3 minutes reading time (671 words)
Featured 

Power Supply Fan Replacement

           Ok So Scott here again recently I started to hear a noise coming from my power supply unit (PSU), so I decided to replace the fan with a quiet one. I choose to use a mini kaze (60mm) fan to keep it quiet as well as work well to keep the PSU cool. Normally I start by showing you tools needed but in this case all I needed was a screw driver so I’ll skip that step and add in a the normal caution to make sure the PSU is turned off and unplugged.

            All the pictures in this article are of the PSU from my Tronxy X5S which matches the other PSU’s in all my other printers so it should work for most any PSU.

           Please Note you are dealing with an electrical device here and there is risk of shock. Ideally you need to discharge the capacitors before working on it but leaving it connected to the control board should help limit the risk. That and use caution when working inside the PSU not to touch anything that might cause shock… when in doubt wear gloves.  

            Now the first step is to make sure you can get to all the screws that hold the PSU cover on. In the case of the X5S there is an acrylic cover over the connection end so I’ll cover how to remove the needed parts of it. If you are replacing the fan from another printer you will have to figure out how to remove the cover yourself.

 

            For the X5S remove the screws marked with blue arrows.

Next locate and remove the screws that hold the cover on, at this point you will need to cut the factory seal so there goes your warranty.

            In the case of the X5S PSU there are six screws holding the top cover on and you can see the factory seal in the pictures it’s the yellow sticker over the seam. Once the six screws are removes lift the top cover off the PSU be careful of the fan cable.

            Once cover is lifted unplug the power cable to the fan take note that there are two little bumps on the plug that act like a lock so it will more than likely be hard to remove.

 

      Now is the time to make sure the fan you have is correct plug or change the plug. I started with the mini kaze 60mm fan and all the PSU’s I have use the same size fan so far. When you check the plug also check that the wires are in the correct order red matches red black match black.  Note in the pictures the plug locks are both facing upwards.

 

     Once you know that the plug are correct and the fan will fit it’s time to remove the fan from the cover do this by removing the two screw (in the case of the X5S)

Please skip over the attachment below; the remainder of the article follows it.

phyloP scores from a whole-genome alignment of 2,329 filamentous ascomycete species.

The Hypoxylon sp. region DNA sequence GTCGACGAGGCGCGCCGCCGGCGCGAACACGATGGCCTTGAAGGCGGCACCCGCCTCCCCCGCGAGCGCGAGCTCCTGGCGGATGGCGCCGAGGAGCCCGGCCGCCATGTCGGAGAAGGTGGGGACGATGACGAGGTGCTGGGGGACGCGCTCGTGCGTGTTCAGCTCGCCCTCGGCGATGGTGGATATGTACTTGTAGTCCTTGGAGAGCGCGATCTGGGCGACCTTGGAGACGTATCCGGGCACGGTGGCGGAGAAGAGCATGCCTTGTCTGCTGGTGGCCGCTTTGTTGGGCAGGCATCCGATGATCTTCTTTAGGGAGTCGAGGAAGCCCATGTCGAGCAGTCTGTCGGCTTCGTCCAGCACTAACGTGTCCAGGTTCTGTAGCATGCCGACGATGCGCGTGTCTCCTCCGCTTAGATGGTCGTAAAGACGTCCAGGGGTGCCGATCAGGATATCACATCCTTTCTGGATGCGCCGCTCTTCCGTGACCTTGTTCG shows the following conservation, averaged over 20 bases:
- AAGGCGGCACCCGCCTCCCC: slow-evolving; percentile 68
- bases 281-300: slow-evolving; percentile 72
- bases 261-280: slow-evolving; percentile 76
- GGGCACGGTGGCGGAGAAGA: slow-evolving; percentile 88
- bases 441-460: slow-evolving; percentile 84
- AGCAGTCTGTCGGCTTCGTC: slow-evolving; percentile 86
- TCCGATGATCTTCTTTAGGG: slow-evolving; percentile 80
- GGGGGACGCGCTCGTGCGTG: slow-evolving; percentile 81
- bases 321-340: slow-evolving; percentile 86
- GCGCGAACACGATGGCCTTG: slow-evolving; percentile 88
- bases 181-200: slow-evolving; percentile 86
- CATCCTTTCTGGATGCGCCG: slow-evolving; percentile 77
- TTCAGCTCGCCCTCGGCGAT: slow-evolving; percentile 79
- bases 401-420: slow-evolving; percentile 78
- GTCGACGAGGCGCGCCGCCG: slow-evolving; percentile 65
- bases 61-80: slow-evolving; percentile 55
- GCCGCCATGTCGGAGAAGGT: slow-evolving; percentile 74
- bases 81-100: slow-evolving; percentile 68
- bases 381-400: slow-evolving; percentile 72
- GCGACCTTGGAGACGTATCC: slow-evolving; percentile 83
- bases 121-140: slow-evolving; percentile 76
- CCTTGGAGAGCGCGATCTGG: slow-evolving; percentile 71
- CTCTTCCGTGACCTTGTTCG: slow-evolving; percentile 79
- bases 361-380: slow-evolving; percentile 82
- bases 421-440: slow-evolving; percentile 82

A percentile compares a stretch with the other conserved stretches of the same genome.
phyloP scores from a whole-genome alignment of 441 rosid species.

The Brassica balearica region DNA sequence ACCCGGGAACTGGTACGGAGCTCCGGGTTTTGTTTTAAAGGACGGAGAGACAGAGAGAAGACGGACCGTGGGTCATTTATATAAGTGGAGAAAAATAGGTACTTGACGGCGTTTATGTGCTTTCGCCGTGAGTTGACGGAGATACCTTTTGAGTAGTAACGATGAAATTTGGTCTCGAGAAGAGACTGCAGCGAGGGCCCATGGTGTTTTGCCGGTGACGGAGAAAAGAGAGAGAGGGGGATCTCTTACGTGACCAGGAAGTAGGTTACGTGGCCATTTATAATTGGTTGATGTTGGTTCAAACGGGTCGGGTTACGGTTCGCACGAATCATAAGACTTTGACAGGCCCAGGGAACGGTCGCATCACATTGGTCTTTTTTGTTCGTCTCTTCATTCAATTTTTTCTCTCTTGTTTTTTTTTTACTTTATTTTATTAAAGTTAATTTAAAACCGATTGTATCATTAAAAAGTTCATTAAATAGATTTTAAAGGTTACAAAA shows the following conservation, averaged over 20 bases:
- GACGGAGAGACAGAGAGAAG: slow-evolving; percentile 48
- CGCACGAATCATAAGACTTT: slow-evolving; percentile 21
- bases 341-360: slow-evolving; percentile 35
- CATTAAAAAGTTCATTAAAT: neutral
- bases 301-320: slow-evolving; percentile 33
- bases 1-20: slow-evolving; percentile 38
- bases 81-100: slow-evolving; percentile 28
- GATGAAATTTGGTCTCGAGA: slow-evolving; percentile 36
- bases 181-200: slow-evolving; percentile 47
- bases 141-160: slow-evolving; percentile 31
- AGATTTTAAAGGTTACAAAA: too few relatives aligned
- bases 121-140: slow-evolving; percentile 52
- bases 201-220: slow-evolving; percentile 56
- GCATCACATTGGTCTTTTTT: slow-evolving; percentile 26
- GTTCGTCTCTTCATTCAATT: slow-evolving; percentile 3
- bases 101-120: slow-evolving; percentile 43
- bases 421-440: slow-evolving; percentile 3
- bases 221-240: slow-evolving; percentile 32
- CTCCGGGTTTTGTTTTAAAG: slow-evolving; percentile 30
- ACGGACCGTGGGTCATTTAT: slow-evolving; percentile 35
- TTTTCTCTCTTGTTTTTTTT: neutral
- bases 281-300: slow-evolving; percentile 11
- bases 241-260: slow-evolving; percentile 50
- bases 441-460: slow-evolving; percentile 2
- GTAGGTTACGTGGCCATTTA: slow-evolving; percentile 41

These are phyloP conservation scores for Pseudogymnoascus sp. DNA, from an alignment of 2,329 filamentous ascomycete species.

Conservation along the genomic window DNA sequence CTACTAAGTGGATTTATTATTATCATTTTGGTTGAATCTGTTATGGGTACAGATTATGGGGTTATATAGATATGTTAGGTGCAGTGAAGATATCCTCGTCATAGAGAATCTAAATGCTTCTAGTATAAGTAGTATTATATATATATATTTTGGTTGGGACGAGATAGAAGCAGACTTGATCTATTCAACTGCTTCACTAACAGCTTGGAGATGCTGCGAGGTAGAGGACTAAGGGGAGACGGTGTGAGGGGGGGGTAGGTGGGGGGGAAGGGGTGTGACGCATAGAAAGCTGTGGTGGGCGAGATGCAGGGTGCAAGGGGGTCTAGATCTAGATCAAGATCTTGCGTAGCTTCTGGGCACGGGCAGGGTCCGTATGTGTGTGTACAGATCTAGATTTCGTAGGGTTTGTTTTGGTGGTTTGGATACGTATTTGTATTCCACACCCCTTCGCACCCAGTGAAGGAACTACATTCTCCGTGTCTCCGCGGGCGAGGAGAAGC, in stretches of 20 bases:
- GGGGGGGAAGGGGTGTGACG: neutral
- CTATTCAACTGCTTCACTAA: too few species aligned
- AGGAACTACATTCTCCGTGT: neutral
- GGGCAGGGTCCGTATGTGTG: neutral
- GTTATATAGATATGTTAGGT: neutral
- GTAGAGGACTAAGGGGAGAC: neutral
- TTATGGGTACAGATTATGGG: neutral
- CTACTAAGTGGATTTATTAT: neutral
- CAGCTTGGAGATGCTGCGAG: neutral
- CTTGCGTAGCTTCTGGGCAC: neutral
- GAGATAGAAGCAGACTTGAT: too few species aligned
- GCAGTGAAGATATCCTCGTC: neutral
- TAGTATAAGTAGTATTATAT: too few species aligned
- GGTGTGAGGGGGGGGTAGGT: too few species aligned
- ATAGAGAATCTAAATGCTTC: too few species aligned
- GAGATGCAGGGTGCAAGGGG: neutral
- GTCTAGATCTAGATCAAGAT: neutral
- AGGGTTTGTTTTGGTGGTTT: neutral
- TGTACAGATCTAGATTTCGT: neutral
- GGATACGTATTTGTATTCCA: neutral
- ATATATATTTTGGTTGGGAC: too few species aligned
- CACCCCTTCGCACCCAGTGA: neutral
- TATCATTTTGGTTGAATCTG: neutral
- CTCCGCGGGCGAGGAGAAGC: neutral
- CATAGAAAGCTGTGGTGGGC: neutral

At this point notice that the factory fan had the sticker side against the cover on most fans (all I have had so far) the air flows from the sticker side to the other side. So make sure when you mount the new fan the sticker side goes against the cover.

      Now simply put the new fan in place and replace the screws that you just took out that hold the fan to the cover. I recommend using the exact screws that held in the factory fan.  Then the most important part plug the fan plug back into the circuit board.

            At this point you can test it by powering up the PSU but be careful your dealing with electricity here, that or just trust you did it correct and put the cover back on. Then replace the cover over the wiring cover as well and you are done.

Flashing Tronxy X5S Factory Control board USB Cabl...
Mk7 / Mk8 HOTEND ASSEMBELY REBUILD

Related Posts

 

Comments 1

Guest - Brandon Bell on Friday, 06 April 2018 01:59

Just did this as my PSU fan was also starting to make a bit too much noise along with a similar 40mm fan for the control board. I also went with the mini kaze fans as the other ones I was looking at were 3 wire with adapters and didn't feel like messing with adapters. Maybe I got the wrong one, but its much thicker than the stock fan. Its a bit of a squeeze to get it back into the enclosure, but it runs so much quieter. A must for anyone who runs these where noise could be an issue. If you're careful you can even keep the warranty sticker intact, not that it matters on a $20 PSU.

Just did this as my PSU fan was also starting to make a bit too much noise along with a similar 40mm fan for the control board. I also went with the mini kaze fans as the other ones I was looking at were 3 wire with adapters and didn't feel like messing with adapters. Maybe I got the wrong one, but its much thicker than the stock fan. Its a bit of a squeeze to get it back into the enclosure, but it runs so much quieter. A must for anyone who runs these where noise could be an issue. If you're careful you can even keep the warranty sticker intact, not that it matters on a $20 PSU.
Already Registered? Login Here
Guest
Wednesday, 18 July 2018

To keep the site live and make improvements Please consider Donating. Thank you for your donation.